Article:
Hemp oil is an oil extracted from the plant Cannabis sativa. This plant has a natural distribution across central Asia from the eastern Mediterranean region, across Western Asia and into Pakistan, Nepal and Northern India. CBD is short for cannabidiol. This is part of a family of chemical compounds called cannabinoids. These are a large class of organic molecules that occur mostly in the plant genus Cannabis, although many are found in some species of Echinacea and others in some families of fungi.
CBD has been demonstrated to elicit a number of responses in all mammals – including humans – and a number of these have been well-publicised. These range from anti-inflammation and anti-spasticity properties to possible applications in breaking addiction cycles in heroin addicts.
Hemp oil is a more complex mixture. It is sometimes known as ‘full spectrum’ oil. Hemp oil is the unrefined mix of fatty acids and other lipids and compounds that are extracted mechanically from the hemp plant. Hemp oil can contain anywhere from 97 to up to 147 phytochemicals – chemicals produced by plants through photosynthesis. This number varies to a large extent due to the inexact manner in which plants produce their nutrients.
Hemp oil usually contains anywhere from 3% to 40% CBD content – generally its largest constituent. Other chemicals usually present in hemp oil can include omega 3 and 6 fatty acids, in a 1:3 ratio. This is often thought to be the optimum ratio between these two essential nutrients for human brain function. Hemp oil is also known to contain Omega-9 along with a variety of other essential micronutrients.
Hemp seeds and hemp oil has been known to many cultures for centuries. As with many other traditional medicines, the use of hemp as a medicine took a number of forms. Often, the plant itself is burned and the residue inhaled. As many studies through the 20th century and beyond have demonstrated, the regular inhalation of burning materials is dangerous to long-term health and wellbeing. This ancient method of administration is fast falling out of favour, as more people switch to healthier methods.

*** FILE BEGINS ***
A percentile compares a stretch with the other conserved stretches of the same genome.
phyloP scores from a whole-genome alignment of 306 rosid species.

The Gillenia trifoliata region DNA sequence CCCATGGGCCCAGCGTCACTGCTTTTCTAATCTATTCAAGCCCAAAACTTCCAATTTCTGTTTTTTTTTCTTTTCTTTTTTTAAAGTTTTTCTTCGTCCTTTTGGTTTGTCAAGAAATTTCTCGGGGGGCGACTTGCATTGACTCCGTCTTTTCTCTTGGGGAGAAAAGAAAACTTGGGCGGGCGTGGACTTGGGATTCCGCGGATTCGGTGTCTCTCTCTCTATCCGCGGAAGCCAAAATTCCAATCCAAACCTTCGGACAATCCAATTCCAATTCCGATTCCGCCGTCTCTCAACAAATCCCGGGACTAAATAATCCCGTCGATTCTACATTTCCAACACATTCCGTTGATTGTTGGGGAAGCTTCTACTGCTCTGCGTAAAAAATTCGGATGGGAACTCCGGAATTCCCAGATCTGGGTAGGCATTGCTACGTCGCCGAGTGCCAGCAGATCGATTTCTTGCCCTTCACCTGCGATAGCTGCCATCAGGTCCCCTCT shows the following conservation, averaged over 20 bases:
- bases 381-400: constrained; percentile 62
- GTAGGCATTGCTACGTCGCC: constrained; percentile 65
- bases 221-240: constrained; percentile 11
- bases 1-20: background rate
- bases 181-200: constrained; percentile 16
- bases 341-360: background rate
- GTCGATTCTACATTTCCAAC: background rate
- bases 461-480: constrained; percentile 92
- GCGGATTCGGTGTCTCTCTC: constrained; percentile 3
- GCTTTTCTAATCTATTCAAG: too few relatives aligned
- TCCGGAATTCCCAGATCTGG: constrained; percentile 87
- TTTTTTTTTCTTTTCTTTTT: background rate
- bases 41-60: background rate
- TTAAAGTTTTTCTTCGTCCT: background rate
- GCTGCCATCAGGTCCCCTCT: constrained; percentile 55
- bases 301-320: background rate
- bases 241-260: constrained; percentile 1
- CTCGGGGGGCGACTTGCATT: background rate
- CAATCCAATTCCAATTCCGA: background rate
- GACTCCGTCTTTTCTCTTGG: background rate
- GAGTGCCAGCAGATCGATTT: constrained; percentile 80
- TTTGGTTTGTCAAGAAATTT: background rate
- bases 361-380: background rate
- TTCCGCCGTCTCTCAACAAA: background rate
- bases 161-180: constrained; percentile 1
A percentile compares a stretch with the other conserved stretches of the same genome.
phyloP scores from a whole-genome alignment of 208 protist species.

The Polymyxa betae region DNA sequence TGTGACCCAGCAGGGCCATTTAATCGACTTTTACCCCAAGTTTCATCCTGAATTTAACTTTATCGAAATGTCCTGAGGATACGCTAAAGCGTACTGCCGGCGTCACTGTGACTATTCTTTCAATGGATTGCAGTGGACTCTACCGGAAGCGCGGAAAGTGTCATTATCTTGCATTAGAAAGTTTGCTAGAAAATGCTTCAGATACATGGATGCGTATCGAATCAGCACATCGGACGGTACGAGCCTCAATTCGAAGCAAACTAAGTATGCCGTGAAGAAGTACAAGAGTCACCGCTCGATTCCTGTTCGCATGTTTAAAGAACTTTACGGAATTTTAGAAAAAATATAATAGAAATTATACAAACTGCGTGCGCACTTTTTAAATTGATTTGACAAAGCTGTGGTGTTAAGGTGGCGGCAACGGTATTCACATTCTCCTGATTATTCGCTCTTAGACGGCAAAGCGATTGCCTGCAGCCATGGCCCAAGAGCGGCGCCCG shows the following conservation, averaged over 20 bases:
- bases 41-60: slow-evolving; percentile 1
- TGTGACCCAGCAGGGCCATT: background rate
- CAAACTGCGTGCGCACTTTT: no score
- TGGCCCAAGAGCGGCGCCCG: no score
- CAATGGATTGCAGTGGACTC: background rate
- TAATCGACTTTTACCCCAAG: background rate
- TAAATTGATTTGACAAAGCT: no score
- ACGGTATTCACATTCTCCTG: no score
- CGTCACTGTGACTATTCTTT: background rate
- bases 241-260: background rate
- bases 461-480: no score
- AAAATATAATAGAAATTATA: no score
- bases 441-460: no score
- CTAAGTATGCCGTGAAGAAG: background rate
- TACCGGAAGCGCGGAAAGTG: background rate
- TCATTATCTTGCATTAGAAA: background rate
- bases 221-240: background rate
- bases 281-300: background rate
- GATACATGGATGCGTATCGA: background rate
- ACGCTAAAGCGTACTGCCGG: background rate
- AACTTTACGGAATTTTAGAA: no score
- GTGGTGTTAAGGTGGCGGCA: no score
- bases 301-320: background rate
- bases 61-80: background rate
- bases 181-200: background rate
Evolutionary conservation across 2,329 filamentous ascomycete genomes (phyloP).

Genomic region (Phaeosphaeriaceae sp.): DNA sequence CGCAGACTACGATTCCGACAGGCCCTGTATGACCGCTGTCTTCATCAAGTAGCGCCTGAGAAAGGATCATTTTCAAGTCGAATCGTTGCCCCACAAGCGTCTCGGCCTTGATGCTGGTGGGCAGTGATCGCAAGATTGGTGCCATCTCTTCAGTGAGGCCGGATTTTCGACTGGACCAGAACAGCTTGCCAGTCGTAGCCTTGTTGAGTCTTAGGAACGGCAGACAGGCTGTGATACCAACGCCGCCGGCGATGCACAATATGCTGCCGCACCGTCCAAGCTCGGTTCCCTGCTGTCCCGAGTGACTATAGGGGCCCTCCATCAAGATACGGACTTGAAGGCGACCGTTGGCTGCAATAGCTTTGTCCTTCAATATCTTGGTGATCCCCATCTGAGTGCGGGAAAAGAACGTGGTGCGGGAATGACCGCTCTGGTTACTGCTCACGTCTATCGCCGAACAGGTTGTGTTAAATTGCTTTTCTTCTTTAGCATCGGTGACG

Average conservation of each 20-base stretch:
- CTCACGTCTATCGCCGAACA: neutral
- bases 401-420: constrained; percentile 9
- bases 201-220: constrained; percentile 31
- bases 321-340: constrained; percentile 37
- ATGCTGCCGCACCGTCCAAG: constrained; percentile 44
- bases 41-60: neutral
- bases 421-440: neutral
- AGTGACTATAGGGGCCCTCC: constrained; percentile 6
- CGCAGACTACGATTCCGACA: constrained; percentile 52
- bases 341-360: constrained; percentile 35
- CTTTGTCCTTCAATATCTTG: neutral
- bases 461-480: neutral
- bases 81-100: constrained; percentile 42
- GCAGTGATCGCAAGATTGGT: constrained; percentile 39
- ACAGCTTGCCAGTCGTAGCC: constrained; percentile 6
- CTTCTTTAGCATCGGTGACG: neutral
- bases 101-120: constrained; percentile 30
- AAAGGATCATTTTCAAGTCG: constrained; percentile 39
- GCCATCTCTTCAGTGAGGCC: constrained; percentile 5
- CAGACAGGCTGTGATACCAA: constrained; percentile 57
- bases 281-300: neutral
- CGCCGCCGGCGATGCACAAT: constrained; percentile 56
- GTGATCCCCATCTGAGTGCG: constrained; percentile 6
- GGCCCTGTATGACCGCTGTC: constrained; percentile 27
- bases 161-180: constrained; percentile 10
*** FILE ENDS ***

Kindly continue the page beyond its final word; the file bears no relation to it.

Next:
Another, safer, traditional way of using CBD or hemp oil was to imbibe it orally. In ancient India and Nepal, bhang was developed. This is a milk-based sweet drink, essentially a milkshake. It includes the active ingredients: CBD and other oils, that occur in Cannabis sativa. The ancient Greeks used to rub the prepared plant on their horses’ wounds, and would often use the plant topically (on the skin) in humans also, after steeping in warm water or wine. The efficacy of these ancient techniques cannot be verified, due to the patchiness of data from those times.
CBD was first extracted from hemp oil in 1940 in the United States by two organic chemists independently. 23 years later, a research group in Israel elucidated the exact chemical composition and absolute form of CBD or cannabidiol. Once the components of hemp oil were isolated, the scientific application of these compounds would be possible. CBD can now be used in a number of ways.
Similarly to the bhang still in use in Asia, CBD or hemp oil is commonly taken orally – through the mouth. Some can be absorbed through the mouth lining. Some CBD is then swallowed and enters the digestive system, from where it is transported to the stomach. To take hemp or CBD oil orally, the bottle must be shaken to mix with the carrier oil it is suspended in: this will likely be grapeseed, coconut, or other oils. It then must be lifted using the dropper provided and dropped onto the surface under the tongue in whatever dosage is desired. This oral administration method is often sold as a ‘tincture’. Other oral ways of absorbing CBD or hemp oil include oral spray/mist and tablets or pills – commonly known ways of taking many medications and supplements.
CBD and hemp oil are often available in forms to be applied to the skin. Creams, lotions, balms and gels are widely available. These always come with manufacturer’s instructions, and these are best followed.
These are available from a number of manufacturers. These are similar in operation to the well-known nicotine patches used by many in smoking cessation. The patch is adhesive on one side and impregnated with the active ingredient on the same side. This patch is stuck to the skin on the upper portion of a limb for a set period of time – usually a number of hours – and then removed. CBD and hemp oil have also been manufactured in suppository form, however, these have not proved popular among many users.